True Italian highlights the unique flavors and unsurpassed quality of authentic Italian food and wine products, protect the reputation of the Italian brand and support the farmers, vintners and artisans who have built Italy’s reputation for excellence.
Seattle, WA (Vocus) November 8, 2010
Top American and Italian food and wine authorities, including a host of nationally-acclaimed, award-winning chefs, will gather in Seattle November 8-9 to deliberate the issues of authenticity and “truth in food”—from examining the recent locavore/globavore debate to exposing the harmful effects of an epidemic of national and global food fraud—as part of the U.S. launch of True Italian, a consumer education initiative of the Italian Ministry of Agriculture, Food and Forestry and Buonitalia SpA designed to improve understanding regarding the specific, unique characteristics of authentic Italian products.
The Seattle summit is the first of its kind in the United States and kicks off a national, multi-city effort. It will feature awareness-raising events, such as food sampling and taste testing from premier Italian restaurants and specialty food retailers. These educational events are designed to help consumers—who are increasingly adamant about knowing where their food is coming from and how it is produced—distinguishes authentic Italian foodstuffs from inferior or imposter products, appreciate the role of regional products with cultural and culinary significance, and make wiser, more informed buying decisions.
Consultant, author and James Beard Foundation award-winner Clark Wolf will moderate an impressive culinary think tank comprised of leading chefs, food writers, retailers, producers and restaurateurs in a dialogue that will include “international sustainability” and the role of authentic foods in a culinary culture that increasingly values locally sourced products—balancing the environmental imperative of relying on local, sustainable production with the cultural demand for authentic regional products.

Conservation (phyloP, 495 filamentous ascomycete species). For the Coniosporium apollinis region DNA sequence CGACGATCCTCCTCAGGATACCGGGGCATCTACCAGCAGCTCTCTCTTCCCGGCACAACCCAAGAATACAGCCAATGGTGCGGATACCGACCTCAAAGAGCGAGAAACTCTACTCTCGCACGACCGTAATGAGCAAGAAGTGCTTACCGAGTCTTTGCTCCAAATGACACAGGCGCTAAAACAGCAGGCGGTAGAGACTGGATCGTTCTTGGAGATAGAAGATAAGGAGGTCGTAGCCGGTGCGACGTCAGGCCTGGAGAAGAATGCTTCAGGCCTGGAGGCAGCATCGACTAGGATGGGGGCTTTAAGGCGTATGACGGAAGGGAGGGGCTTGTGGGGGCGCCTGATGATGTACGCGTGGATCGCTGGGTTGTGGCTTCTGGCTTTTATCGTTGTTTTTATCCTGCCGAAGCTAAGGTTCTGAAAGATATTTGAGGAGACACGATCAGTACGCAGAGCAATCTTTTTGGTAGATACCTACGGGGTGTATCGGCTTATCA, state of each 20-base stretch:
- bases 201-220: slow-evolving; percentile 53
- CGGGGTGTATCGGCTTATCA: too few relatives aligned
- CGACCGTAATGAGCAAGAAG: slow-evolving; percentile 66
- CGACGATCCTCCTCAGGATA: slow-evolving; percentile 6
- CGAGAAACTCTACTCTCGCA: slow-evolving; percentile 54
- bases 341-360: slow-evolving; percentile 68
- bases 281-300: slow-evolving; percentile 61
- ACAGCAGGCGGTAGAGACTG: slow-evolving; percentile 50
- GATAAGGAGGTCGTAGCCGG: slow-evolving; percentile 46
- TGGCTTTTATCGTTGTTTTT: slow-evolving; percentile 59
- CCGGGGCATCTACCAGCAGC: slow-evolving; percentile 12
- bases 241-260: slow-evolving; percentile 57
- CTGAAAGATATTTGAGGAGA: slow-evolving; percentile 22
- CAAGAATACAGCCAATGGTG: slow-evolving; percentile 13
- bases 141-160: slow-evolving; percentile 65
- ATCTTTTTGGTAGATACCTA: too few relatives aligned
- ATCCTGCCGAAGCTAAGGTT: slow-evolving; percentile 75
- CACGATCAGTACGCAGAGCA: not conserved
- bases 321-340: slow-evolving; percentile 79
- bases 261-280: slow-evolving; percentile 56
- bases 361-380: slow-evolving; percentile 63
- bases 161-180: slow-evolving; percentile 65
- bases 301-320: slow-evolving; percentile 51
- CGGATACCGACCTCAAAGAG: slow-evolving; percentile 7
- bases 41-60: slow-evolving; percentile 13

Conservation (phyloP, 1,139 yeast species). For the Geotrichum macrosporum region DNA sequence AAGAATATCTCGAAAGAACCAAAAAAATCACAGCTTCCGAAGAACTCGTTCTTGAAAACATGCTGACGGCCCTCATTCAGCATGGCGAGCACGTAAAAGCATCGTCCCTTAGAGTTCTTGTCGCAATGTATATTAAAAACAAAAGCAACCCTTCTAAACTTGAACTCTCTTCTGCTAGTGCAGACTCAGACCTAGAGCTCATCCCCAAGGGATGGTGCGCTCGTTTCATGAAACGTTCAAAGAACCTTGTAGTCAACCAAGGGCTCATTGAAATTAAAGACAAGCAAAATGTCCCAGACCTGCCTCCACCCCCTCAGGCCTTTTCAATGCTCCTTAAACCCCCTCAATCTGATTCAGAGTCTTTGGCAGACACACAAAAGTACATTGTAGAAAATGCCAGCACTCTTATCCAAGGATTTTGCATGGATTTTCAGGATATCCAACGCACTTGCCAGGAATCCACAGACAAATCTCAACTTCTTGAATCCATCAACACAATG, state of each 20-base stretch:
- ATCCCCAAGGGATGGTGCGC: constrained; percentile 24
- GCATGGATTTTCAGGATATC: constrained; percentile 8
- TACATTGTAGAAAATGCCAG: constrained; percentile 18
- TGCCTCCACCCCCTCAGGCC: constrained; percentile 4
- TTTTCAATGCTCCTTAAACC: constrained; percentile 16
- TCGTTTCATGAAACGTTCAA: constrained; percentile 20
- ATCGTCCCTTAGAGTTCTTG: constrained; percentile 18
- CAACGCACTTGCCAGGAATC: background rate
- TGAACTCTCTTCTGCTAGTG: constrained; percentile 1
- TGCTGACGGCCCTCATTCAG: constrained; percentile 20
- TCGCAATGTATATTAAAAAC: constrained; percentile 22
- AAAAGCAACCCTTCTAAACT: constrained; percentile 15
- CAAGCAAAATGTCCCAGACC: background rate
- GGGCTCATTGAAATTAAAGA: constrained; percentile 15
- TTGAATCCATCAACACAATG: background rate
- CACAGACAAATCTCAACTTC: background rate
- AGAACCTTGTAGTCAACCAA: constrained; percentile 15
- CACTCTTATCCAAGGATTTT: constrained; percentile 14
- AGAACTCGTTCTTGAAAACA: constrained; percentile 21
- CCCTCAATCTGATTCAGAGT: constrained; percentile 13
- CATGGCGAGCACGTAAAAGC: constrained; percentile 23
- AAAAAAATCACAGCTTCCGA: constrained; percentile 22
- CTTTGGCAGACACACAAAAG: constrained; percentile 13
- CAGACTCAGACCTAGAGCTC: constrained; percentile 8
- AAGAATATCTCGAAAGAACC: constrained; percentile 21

The summit will also consider global counterfeiting and the epidemic of faux Italian food products on the market—as many as 7 out of 10 foods sold in the U.S. as authentic Italian are imposters, according to the Italian Farmers Union—with offenses ranging from Italian “look-alike” or “sound-alike” packaging, misleading product claims and clever substitutions to outright fraud. Often of inferior quality or flavor, these imitation products not only cheapen the Italian brand, they cause significant harm to the Italian economy, agriculture and livelihood of the small producers and family farmers that make up a majority of Italy’s food delivery system.
In addition to Wolf, panelists and participants in the Seattle True Italian Summit include Food & Wine 2008 “Best New Chef in America” Ethan Stowell, executive chef and owner of Anchovies and Olives, How To Cook A Wolf, Staple and Fancy Mercantile, Tavolàta, and author of Ethan Stowell’s New Italian Kitchen; James Beard award winner for Best Chef—Northwest, Holly Smith, executive chef and owner of Café Juanita; Jason Stratton, executive chef of Cascina Spinasse and a Food & Wine “10 Best New Chefs for 2010”; Francesco Lupo, food marketing consultant for the Consorzio del Prosciutto di Parma; Nancy Radke, U.S. director of the Consorzio del Formaggio Parmigiano-Reggiano; Bruce Silverman, regional vice president—Pacific Northwest, Whole Foods Market and Adam Stevenson, executive chef of Earth & Ocean—W Hotel.
The True Italian campaign was introduced in North America during the 2010 Vancouver Winter Olympics where the Italian Ministry of Agriculture, Food and Forestry hosted a summit of leading international food professionals at Casa Italia, the headquarters of the Italian Olympic team. The Seattle summit will be followed by events in San Francisco and New York City.
True Italian was developed to highlight the unique flavors and unsurpassed quality of authentic Italian food and wine products, protect the reputation of the Italian brand and support the farmers, vintners and artisans who have built Italy’s reputation for excellence. Although targeting all consumers, the True Italian campaign emphasizes the 30+ million Americans who self-identify as food enthusiasts and who tend to be savvier and sophisticated in their selection and consumption of food and wine. Research undertaken by Buonitalia reveals that even these “foodies” often lack the knowledge to recognize authentic Italian products.
Through the efforts of the True Italian campaign, Buonitalia SpA, the Rome-based government agency responsible for promoting, internationalizing and safeguarding Italian agricultural products, aspires to provide support to Italian food and wine producers and help reinforce Italy’s competitive capacities in the global marketplace.
For more information about the True Italian initiative, please contact Karen MacKenzie or Mysty Stewart at MacKenzie Agency Public Relations, (707) 545-3280 or visit the True Italian website, http://www.trueitalianclub.com.
(707) 545 3280